Across his personal website, there are many shots of Martin in a paddock area that depict him to be an amateur racing driver, wearing undergarments and a racing suit loaded with sponsors, but upon closer inspection, they appear to be part of a $170 USD karting suit designed after the Caterham F1 team. While some might see this as giving a bit of weight to Caterham allegedly monitoring Josh’s eSports “career”, these karting shots were uploaded to Facebook in 2016 – two years after Caterham’s departure from Formula One, and this is also a suit that anybody can go out and buy on eBay. Most photos of Josh in the paddock appear to come from one 24-hour karting event put on for teams of university students.

Info supplied to us by a third party has revealed that while some of his sponsorships are indeed legitimate, they have been seemingly attained under false pretenses; in this example, a group of sim racers can be seen discussing a way to fabricate emails that would convey to Thrustmaster – who was initially unwilling to spend money on sponsoring Martin – that Josh was a highly sought-after eSports personality being pursued by a rival company.

But the biggest contradiction of them all comes from ProRaceUK’s own Instagram page. At the top of this article, I displayed a picture and links to several articles talking about Martin supposedly signing to drive an entry level BMW touring car as part of a driver development program with ProRaceUK – which again, sounds reasonable on paper, and was actually covered by a fair amount of media outlets – enough to give the story some credibility. However, ProRaceUK have uploaded a photo two weeks ago of Josh’s car – with his name still on the window – advertised as being for sale.

Another shot has been uploaded just one week ago, displaying the car undergoing a “for sale wash”, implying the car has been sold.

The BMW Compact Cup that Martin was advertised to be competing in does not hold their first event until April 9th, 2017, though these photos indicate the car he was alleged to drive under the ProRaceUK banner was sold from the team to a private individual sometime in March – meaning the media frenzy appears to have been all for nothing, as it was for the Formula Ford arrangement a few years earlier. It seems the meteoric rise of Josh Martin from bedroom Assetto Corsa fanatic to professional racing driver – one which actually managed to dupe quite a few news outlets into running the story – has been built on the back of a delusional sim racer far too intelligent for anyone in contact with him to figure out that none of it was real to begin with.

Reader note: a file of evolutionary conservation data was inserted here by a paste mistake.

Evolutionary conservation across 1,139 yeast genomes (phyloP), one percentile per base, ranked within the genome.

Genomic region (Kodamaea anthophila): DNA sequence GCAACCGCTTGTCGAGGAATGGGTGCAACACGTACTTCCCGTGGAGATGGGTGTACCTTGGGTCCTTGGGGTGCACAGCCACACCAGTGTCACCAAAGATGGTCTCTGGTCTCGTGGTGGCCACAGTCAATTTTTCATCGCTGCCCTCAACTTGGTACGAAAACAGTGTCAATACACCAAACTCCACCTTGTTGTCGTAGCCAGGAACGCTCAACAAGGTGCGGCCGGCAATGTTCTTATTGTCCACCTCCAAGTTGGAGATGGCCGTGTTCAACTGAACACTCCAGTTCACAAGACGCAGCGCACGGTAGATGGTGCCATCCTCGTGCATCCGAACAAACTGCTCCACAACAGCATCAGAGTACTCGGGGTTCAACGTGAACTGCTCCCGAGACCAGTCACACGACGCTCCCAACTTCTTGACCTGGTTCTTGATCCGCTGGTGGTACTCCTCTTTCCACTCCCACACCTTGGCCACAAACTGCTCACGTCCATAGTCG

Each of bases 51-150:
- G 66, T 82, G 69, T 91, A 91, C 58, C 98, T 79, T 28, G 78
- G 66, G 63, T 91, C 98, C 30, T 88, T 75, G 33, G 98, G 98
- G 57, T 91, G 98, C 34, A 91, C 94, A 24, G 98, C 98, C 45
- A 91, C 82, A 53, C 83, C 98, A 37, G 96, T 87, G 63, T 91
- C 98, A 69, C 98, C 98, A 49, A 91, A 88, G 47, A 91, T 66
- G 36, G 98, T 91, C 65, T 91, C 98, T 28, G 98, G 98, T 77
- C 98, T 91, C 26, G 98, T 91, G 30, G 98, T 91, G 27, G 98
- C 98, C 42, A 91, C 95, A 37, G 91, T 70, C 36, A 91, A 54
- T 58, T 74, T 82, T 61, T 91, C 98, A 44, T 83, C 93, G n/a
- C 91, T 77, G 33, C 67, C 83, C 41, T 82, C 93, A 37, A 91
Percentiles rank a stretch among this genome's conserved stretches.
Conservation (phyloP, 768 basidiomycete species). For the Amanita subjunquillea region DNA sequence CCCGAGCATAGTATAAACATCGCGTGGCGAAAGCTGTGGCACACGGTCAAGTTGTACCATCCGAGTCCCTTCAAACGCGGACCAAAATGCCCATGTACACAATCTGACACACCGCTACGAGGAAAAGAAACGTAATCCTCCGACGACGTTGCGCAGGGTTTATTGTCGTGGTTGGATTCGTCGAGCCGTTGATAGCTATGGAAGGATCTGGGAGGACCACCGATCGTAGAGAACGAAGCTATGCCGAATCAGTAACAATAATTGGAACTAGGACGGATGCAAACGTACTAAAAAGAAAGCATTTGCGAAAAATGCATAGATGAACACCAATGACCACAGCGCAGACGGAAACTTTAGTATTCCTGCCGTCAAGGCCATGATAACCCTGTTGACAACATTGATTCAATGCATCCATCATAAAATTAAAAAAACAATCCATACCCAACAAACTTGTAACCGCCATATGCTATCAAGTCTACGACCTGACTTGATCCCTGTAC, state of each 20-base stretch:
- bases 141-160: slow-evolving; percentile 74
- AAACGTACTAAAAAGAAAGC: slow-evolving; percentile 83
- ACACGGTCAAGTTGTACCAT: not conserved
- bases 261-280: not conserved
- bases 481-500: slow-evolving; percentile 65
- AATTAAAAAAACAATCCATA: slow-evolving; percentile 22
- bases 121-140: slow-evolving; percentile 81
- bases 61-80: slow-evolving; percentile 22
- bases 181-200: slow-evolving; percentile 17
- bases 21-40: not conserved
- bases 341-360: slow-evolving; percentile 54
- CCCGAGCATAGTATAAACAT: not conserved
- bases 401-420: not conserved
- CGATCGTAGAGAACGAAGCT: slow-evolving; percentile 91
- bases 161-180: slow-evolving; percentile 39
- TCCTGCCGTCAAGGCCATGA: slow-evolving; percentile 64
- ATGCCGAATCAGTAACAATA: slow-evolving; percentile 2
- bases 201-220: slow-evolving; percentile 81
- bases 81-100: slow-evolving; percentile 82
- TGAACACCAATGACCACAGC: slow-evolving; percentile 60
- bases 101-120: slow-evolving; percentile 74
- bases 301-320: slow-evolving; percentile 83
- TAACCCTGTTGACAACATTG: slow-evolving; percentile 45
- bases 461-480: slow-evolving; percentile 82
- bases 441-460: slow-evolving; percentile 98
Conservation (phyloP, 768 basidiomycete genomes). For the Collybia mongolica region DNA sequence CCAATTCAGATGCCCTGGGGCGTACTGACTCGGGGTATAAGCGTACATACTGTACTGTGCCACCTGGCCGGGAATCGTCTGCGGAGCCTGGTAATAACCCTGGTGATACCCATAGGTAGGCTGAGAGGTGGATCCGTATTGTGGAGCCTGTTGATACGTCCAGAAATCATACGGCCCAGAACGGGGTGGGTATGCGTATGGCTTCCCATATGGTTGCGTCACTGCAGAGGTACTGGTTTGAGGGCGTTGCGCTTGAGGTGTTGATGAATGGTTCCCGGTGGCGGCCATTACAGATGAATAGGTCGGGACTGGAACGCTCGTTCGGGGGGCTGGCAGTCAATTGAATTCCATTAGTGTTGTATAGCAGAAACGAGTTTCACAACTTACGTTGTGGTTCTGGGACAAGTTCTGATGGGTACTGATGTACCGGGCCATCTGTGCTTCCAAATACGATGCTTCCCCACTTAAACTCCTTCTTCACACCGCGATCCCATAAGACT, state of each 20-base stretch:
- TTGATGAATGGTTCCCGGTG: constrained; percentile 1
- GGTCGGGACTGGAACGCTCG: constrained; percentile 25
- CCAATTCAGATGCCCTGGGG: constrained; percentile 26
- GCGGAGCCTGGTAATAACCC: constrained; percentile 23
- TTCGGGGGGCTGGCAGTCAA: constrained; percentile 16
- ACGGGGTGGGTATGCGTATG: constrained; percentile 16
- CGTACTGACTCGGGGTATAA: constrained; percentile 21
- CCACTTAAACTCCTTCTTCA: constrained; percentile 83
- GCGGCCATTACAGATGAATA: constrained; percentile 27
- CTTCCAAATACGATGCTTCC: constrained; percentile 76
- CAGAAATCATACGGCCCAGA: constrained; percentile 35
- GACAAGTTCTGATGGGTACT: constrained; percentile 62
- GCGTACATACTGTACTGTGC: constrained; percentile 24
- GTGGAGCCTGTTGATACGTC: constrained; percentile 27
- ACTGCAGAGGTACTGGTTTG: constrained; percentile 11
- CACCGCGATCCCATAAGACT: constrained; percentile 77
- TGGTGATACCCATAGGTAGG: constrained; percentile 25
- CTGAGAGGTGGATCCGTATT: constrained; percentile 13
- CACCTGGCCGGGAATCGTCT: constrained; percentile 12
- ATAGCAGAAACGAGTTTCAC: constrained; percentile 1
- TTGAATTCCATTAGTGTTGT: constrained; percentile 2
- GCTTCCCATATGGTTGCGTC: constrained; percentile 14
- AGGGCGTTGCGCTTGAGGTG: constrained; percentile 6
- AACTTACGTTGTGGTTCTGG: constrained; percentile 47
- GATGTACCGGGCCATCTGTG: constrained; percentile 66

First of all, there is no such thing as an international Assetto Corsa ranking system, meaning Josh’s title of #1 sim racer in Scotland is completely made up based on a hotlapping app that only a fraction of the community uses, but I cannot fault news outlets for not picking up on that. Second, Josh’s seventeen world records are largely the result of him cherry-picking tracks that have never been driven on before with a specific car, meaning he isn’t a world record holder in a traditional sense, he’s just the very first dude to ever race that track with that car, and it’s often nonsensical layouts, such as a Ferrari Formula One entry on a circuit intended for drift competitions, making his lap times beyond meaningless. Third, while I can’t find extensive history of his online racing exploits, for a sim racer with over fifteen online championships, his performance in the Eurogamer Assetto Corsa Championship – a collection of the best sim racers Europe has to offer – is astonishingly poor and directly contradicts his alleged credentials. These are all portions of Martin’s story that nobody aside from a fellow sim racing autist would ever be able to piece together.

Fourth, I find his statements about being scouted by the Caterham F1 team to be ludicrous, as that particular Formula One entity ceased operation before the conclusion of the 2014 season & liquidated their assets in February of 2015, whereas Martin has implied the team was paying attention to his journey up until he was signed by ProRaceUK in late 2016. Fifth, the team he was said to have signed with in October of 2016 can be seen selling the exact vehicle he posed with as of one week ago on Instagram, and in a similar fashion, nothing appears to have materialized with the Formula Ford arrangement he announced many years ago – using the exact same story line of a sim racer transitioning into reality after being noticed for climbing a non-existent world ranking leaderboard. Oops.

The whole thing is absolutely mind blowing; how nobody asked very specific questions and allowed this level of delusion to progress to this point is beyond words, and once again, we all look like retards lost in childish fantasies to the real life motorsports community.